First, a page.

This duo started a bakehouse in Gurugram; opened 9 stores across Delhi/NCR in 2 years
Mitali Singh and Suchali Jain
American novelist Louis Bromfield once said, “Bread is the king of the table and all else is merely the court that surrounds the king”.
Bread is an integral part of everyday diet and is the most widely-consumed food in the world in all its forms.
Though delicious, too much consumption of bread can wreak havoc on health. Hence, choosing the right kind of bread from a variety of options can make eating bread a guilt-free experience.
Observing the dearth of gut-friendly bread in the Indian market, Suchali Jain, who hails from a finance background opened doors of her entrepreneurial journey and founded Suchali’s Artisan Bakehouse in 2018 in New Delhi with a bootstrapped capital of Rs 20 lakh.
In an interaction with SMBStory, Mitali Singh, who heads the brand communication and business operations at Suchali’s Artisan Bakehouse and is also a friend of Suchali, says,
“Suchali’s trip to Europe brought a big change in her life. The experience she gained of the authentic flavours of bread in the French tradition and the baker’s art during her travel infused passion into her, and motivated her to recreate the tradition and artisanship at the Bakehouse. She first found success baking croissants after which I joined her.”
Mitali has been part of the startup ecosystem and worked for a venture capital firm for five years before joining Suchali’s.
At Suchali’s Artisan Bakehouse, the idea is to bring the best bread loaves and processes from abroad to India. The Bakehouse has remained profitable every month and is aiming to reach Rs 6 crore turnover this financial year. In FY 19-20, Suchali’s Artisan Bakehouse clocked a turnover of Rs 4 crore, Mitali claims.
Bringing freshly prepared bread
According to some reports, the Indian bakery market touched a value of $7.22 billion in 2018 and is expected to reach $12 billion by 2024, with a CAGR of 9.3 percent during 2019-2024.
India is primarily an average quality white bread eating nation and has been very price-sensitive towards baked goods. However, with the increasing disposable income among the young, the metro cities in India are rapidly shifting from average consumables to speciality or premium products which one can witness by seeing the market dominance of brands like BreadTalk and Theobroma.
Suchali’s Artisan Bakehouse is a speciality bakery which produces naturally-leavened sourdough loaves of bread, New York-style bagels, a range of croissants, and tea cakes that are easy on the gut as sourdough is the base bread which is known for health benefits, explains Mitali.
From the day the dough is made till the day they are prepared, it takes four days to make croissants, while on the other hand, it takes three days to make the speciality sourdough loaves of bread.
The business follows an omnichannel sales model and a backward integrated approach to not rely on imports.
“Some USPs on which we have crafted our business model are naturally leavened (niche product), freshly baked, transparency, and product innovation. We bring forth a selection of freshly baked and handcrafted treats which are an amalgam of sweet and savoury,” Mitali says.
Sourdough bread by Suchali's Artisan Bakehouse
Suchali’s Artisan Bakehouse started off with Suchali handling the company and the bakery single-handedly in a small set-up. Growing gradually, the company now has a 6,000 sq ft manufacturing facility and employs 30 people.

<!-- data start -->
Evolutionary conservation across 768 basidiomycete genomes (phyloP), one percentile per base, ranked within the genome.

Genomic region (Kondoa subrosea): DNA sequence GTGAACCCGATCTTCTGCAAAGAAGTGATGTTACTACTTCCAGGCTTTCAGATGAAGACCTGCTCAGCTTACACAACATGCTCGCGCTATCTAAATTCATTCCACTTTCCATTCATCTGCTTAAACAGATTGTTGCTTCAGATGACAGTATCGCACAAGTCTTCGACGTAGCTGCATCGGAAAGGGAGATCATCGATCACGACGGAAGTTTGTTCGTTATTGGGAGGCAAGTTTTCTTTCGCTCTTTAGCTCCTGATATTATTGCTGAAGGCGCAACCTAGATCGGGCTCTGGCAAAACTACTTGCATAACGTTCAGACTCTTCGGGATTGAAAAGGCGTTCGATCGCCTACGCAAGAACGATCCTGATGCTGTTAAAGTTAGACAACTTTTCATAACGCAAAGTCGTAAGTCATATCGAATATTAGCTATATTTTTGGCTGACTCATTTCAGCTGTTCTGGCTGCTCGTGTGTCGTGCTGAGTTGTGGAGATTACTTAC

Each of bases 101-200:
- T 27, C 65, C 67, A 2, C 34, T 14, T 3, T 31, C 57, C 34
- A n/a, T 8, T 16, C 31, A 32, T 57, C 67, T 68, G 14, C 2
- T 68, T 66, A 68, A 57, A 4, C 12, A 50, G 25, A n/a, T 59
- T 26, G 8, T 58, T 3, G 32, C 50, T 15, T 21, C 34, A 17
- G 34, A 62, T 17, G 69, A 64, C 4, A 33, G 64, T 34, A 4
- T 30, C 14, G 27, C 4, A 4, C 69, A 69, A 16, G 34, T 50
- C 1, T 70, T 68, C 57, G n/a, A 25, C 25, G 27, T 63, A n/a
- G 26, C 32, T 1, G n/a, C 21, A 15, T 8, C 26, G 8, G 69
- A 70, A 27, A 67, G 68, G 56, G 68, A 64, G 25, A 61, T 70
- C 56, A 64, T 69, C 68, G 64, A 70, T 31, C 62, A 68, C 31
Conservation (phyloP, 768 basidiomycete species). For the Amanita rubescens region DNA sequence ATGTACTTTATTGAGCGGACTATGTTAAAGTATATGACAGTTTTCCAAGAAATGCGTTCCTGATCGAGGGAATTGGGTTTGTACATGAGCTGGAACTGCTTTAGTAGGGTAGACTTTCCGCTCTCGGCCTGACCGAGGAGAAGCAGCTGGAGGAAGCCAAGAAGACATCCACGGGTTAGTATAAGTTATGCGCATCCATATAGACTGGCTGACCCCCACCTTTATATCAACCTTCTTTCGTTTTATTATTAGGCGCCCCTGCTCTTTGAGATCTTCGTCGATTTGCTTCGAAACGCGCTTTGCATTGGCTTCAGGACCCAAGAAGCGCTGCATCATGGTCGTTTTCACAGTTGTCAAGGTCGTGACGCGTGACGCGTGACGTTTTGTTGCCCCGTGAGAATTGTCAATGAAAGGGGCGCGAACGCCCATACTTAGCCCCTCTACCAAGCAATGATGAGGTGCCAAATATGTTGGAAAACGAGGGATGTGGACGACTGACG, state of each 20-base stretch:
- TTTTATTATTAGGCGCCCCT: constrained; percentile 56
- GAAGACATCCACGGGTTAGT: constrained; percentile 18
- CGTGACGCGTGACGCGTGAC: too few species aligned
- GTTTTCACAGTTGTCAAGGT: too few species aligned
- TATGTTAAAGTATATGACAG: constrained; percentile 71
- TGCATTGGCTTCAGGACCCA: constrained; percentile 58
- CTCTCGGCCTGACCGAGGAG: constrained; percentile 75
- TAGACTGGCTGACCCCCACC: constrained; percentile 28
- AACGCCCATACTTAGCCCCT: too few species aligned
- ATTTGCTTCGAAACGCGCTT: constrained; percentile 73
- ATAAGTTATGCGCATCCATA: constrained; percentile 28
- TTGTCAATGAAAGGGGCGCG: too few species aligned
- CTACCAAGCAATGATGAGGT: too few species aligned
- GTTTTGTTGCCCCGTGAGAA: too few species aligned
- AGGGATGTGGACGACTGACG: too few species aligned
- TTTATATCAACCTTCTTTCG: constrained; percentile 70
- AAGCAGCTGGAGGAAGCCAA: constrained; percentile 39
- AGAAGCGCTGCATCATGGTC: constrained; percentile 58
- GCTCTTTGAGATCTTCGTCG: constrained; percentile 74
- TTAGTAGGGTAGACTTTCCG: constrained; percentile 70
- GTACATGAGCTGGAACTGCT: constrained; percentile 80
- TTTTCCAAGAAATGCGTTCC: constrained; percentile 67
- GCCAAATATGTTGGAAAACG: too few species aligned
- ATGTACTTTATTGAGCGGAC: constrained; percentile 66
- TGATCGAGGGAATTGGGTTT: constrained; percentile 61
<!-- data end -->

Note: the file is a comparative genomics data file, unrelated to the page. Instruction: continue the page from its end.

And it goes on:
Mitali says Suchali’s Artisan Bakehouse has tied up with one of the leading coffee chains in the country for its bakery items and has also collaborated with various restaurant chains. It has one standalone outlet at Cyber City in Gurugram and eight partnership stores across Delhi/NCR.
Within two years of its inception, COVID-19 pandemic halted Suchali’s business operations for almost a month.
Talking about the challenges posed by the pandemic, Mitali says,
“It was a tough situation as we were not widely present in online sales. We were only relying on our B2B partnership and in-store sales. However, COVID-19 opened more doors for us and we started considering online selling mediums.”
Suchali’s Artisans Bakehouse went online in mid-April through their own website and claims to be getting a good response from its customers.
Challenges and competition
Food and Beverages (F&B) sector has always been a very lucrative and high margin business, says Mitali. On the contrary, bakery business operates on a very sleek margin and being bootstrapped means there is almost no room for error in business operations, she adds.
“The ongoing pandemic has thrown up new challenges. There is a need to innovate as there is a new shift in dietary habits of consumers,” Mitali explains.
Almond croissant by Suchali's Artisan Bakehouse
Suchali’s Artisan Bakehouse has also noticed a lack of good talent and workforce which Mitali says is probably because the training institutes are not well-equipped to impart proper training to young aspiring bakers.
Another challenge is the weather in India due to which ingredients get spoilt, making baking difficult.
Expanding the horizon
Mitali says Suchali’s Artisan Bakehouse is aiming to offer a diverse range of products including sourdough bread, bagels, and other freshly-baked goods to customers’ home on a daily basis, besides focussing on increasing the nutritional value of the baked products.
With a bigger unit in place, the company is also aiming to enter modern trade business soon to become more accessible to consumers.
Early next year, Suchali’s Artisan Bakehouse plans to start operations in Mumbai which is a big bakery market for which it is looking at raising funding.